Sea Surface Temperature (SST) - Near Real Time

  • Released Monday, May 8, 2023
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An equirectangular view of sea surface temperature (SST) data for the past two and half years, updated daily to include the latest available data.

This visualization shows Sea Surface Temperature (SST) data from the Jet Propulsion Laboratory (JPL) Multi-scale Ultra-high Resolution (MUR) Sea Surface Temperature Analysis. The analysis data is near-real-time (one day latency) and the visualization is updated daily to include the latest available data.

Data available here: https://podaac.jpl.nasa.gov/dataset/MUR-JPL-L4-GLOB-v4.1

An equirectangular view of the most recent sea surface temperature (SST) data available (still image).

An equirectangular view of the most recent sea surface temperature (SST) data available (still image).

An equirectangular view of sea surface temperature (SST) data for the past two and half years, updated daily to include the latest available data. This version has no datestamp.

An equirectangular view of the most recent sea surface temperature (SST) data available (still image). This version has no datestamp.

An equirectangular view of the most recent sea surface temperature (SST) data available (still image). This version has no datestamp.

A view of sea surface temperature (SST) data for the past two and half years, updated daily to include the latest available data. This version is a robinson projection.

A view of the most recent sea surface temperature (SST) data available (still image). This version is a robinson projection.

A view of the most recent sea surface temperature (SST) data available (still image). This version is a robinson projection.

A view of sea surface temperature (SST) data for the past two and a half years, updated daily with the latest available data. This version uses a Robinson projection and includes a diagonal line pattern marking regions where the temperature is above 82°F. Meteorologists generally agree that SSTs above 82°F (27.8°C) intensify and sustain hurricanes, cyclones, and typhoons.

A view of the most recent sea surface temperature (SST) data available. This version uses a Robinson projection. It also includes a diagonal line pattern marking regions where the temperature is above 82°F. Meteorologists generally agree that SSTs above 82°F (27.8°C) intensify and sustain hurricanes, cyclones, and typhoons. (Still image)

A view of the most recent sea surface temperature (SST) data available. This version uses a Robinson projection. It also includes a diagonal line pattern marking regions where the temperature is above 82°F. Meteorologists generally agree that SSTs above 82°F (27.8°C) intensify and sustain hurricanes, cyclones, and typhoons. (Still image)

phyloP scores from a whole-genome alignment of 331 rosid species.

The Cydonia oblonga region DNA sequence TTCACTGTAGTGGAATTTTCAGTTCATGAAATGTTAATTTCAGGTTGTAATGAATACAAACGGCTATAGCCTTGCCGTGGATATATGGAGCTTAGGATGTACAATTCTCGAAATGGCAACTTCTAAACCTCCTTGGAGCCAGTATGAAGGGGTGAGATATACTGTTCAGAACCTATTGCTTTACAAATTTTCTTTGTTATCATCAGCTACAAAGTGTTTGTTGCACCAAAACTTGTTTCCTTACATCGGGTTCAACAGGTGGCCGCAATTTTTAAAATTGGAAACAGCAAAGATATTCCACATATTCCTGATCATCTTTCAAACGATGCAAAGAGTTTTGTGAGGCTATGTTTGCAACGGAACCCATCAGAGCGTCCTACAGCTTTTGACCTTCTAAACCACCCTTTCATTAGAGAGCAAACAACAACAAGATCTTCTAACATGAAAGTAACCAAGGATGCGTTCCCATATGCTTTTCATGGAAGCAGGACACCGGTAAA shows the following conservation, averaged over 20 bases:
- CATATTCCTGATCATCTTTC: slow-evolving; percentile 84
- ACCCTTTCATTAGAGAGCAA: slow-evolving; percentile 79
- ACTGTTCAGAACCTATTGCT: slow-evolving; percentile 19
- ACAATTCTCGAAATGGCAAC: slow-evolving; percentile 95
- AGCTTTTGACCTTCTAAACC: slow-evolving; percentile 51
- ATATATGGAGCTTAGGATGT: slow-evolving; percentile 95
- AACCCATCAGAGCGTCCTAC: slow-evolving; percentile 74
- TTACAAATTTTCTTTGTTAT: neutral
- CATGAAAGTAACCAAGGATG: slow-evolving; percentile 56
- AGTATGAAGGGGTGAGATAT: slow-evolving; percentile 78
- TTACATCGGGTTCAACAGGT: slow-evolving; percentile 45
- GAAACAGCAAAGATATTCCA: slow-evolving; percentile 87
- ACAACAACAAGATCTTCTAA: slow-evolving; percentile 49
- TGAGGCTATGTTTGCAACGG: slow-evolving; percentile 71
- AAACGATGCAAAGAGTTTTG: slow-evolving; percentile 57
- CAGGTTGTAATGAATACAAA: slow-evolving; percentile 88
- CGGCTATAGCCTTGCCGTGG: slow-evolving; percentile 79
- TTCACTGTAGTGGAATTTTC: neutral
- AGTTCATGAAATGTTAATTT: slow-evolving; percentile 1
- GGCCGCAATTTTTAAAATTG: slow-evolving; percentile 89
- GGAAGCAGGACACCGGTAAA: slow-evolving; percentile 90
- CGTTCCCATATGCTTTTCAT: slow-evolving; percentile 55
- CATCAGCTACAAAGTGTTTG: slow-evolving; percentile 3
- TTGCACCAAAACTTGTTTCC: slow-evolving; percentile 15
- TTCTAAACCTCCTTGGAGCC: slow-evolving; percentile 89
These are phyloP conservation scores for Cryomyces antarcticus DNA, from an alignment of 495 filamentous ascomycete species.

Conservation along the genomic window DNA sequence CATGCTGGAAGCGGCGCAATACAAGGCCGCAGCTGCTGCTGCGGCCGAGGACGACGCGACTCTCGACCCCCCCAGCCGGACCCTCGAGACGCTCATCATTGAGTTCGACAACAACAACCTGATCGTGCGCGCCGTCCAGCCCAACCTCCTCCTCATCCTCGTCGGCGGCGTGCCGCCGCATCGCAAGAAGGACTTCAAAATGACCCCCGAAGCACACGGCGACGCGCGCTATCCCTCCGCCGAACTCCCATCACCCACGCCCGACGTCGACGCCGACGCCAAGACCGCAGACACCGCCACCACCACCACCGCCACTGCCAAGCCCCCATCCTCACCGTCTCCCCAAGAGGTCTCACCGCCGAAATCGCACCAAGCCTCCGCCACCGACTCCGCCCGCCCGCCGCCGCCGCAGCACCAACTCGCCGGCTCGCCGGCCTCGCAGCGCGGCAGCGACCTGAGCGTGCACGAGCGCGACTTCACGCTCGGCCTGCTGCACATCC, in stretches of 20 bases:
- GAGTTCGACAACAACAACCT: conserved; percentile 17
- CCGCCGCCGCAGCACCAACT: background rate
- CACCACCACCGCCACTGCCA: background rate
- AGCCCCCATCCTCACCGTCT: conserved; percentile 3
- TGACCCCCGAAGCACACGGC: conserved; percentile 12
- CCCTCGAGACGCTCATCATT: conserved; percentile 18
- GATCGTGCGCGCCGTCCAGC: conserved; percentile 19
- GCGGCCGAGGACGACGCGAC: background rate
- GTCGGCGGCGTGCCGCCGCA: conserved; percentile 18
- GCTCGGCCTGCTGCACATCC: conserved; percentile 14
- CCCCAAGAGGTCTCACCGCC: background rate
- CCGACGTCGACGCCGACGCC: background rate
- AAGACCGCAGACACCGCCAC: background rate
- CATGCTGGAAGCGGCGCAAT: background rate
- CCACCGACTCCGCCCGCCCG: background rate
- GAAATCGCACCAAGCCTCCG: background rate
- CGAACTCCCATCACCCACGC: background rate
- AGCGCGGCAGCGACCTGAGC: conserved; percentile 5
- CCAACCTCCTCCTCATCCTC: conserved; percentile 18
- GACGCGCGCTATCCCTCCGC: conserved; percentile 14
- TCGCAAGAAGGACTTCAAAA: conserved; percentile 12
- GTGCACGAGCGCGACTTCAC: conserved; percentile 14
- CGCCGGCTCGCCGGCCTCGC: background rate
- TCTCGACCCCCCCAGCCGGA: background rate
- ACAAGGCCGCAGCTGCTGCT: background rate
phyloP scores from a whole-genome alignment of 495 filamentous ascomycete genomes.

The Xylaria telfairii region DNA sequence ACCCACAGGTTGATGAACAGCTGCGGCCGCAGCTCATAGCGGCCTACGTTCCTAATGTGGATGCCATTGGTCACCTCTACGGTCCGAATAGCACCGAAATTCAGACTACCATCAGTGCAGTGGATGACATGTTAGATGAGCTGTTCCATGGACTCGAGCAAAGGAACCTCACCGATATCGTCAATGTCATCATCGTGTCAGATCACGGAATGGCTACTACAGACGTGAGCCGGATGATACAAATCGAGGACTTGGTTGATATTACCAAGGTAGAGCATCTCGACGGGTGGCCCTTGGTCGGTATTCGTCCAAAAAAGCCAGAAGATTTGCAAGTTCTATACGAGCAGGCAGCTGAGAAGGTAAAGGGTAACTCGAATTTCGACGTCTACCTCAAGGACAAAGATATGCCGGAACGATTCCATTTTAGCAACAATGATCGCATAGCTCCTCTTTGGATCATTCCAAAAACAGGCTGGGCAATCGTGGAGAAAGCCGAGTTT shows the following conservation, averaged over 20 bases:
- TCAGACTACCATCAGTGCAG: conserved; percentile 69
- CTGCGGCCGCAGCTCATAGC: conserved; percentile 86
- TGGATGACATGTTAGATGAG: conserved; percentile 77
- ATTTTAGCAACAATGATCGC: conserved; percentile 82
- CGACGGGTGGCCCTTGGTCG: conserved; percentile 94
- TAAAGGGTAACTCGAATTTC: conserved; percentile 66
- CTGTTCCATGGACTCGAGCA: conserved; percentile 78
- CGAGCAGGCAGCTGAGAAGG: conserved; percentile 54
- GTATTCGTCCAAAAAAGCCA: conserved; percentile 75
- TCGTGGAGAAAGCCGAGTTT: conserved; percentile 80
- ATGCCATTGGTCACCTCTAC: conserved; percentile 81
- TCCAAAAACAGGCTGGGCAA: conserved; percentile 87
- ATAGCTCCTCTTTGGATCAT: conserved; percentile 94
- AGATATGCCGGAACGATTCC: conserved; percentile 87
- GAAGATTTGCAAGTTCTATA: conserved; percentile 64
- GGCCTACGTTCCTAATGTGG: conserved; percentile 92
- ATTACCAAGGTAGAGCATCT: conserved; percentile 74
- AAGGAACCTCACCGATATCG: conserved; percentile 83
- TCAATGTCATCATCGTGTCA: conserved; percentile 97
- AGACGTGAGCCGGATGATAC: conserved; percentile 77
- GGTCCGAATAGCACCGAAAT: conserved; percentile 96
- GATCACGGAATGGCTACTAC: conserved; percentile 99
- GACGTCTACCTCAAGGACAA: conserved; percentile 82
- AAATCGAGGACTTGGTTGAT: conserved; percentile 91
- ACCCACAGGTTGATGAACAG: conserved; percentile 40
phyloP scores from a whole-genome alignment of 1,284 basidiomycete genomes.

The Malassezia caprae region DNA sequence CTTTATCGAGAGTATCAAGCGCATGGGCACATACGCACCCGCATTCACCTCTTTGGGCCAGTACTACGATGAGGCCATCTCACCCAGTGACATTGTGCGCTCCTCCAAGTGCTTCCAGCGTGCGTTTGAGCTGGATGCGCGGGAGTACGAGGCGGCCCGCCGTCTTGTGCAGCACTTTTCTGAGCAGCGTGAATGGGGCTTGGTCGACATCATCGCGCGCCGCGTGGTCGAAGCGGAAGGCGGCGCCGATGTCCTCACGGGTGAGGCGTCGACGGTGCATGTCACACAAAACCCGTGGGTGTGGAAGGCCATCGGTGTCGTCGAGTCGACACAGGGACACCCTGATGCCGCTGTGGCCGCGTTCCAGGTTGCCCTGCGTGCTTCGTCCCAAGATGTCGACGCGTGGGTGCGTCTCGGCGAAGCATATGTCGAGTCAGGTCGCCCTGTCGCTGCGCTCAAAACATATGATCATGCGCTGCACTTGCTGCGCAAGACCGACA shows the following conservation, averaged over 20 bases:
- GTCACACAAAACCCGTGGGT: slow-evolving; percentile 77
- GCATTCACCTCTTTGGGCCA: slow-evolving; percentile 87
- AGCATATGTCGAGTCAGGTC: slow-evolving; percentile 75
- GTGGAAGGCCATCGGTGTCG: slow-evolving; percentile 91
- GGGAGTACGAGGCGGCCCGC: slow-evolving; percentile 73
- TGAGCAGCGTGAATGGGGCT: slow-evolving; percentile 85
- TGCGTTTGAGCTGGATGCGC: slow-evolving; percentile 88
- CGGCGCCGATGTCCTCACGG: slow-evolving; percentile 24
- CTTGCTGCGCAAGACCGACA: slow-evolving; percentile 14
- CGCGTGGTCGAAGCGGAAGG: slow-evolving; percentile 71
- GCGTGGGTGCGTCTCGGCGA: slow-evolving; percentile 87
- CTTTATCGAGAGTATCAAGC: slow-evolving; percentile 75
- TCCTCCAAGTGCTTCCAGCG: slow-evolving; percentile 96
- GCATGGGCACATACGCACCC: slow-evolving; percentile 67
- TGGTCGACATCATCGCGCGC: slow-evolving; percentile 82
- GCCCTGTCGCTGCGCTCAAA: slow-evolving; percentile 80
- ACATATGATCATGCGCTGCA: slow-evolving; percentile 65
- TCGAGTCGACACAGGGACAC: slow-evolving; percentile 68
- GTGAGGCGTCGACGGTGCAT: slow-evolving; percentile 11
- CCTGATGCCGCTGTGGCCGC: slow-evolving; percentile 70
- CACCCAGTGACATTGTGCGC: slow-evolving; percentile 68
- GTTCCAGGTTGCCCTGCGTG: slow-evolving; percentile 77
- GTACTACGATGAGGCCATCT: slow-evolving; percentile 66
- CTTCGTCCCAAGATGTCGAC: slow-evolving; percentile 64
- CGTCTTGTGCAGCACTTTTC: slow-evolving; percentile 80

A view of the most recent sea surface temperature (SST) data available. This version uses a Robinson projection. It also includes a diagonal line pattern marking regions where the temperature is above 82°F. Meteorologists generally agree that SSTs above 82°F (27.8°C) intensify and sustain hurricanes, cyclones, and typhoons. (Still image). This version includes a color bar legend.

A view of the most recent sea surface temperature (SST) data available. This version uses a Robinson projection. It also includes a diagonal line pattern marking regions where the temperature is above 82°F. Meteorologists generally agree that SSTs above 82°F (27.8°C) intensify and sustain hurricanes, cyclones, and typhoons. (Still image). This version includes a color bar legend.

Sea Surface Temperature color bar.  Color range is light blue - white - orange - red.  -5 to 35 degrees Celsius

Sea Surface Temperature color bar. Color range is light blue - white - orange - red. -5 to 35 degrees Celsius

Sea Surface Temperature color bar.  Color range is light blue - white - orange - red.  23 to 95 degrees Fahrenheit.

Sea Surface Temperature color bar. Color range is light blue - white - orange - red. 23 to 95 degrees Fahrenheit.

Sea Surface Temperature color bar.  Color range is light blue - white - orange - red.  -5 to 35 degrees Celsius. Spanish version.

Sea Surface Temperature color bar. Color range is light blue - white - orange - red. -5 to 35 degrees Celsius. Spanish version.



Credits

Please give credit for this item to:
NASA's Scientific Visualization Studio

Release date

This page was originally published on Monday, May 8, 2023.
This page was last updated on Saturday, July 20, 2024 at 7:31 PM EDT.


Datasets used in this visualization

Note: While we identify the data sets used in these visualizations, we do not store any further details, nor the data sets themselves on our site.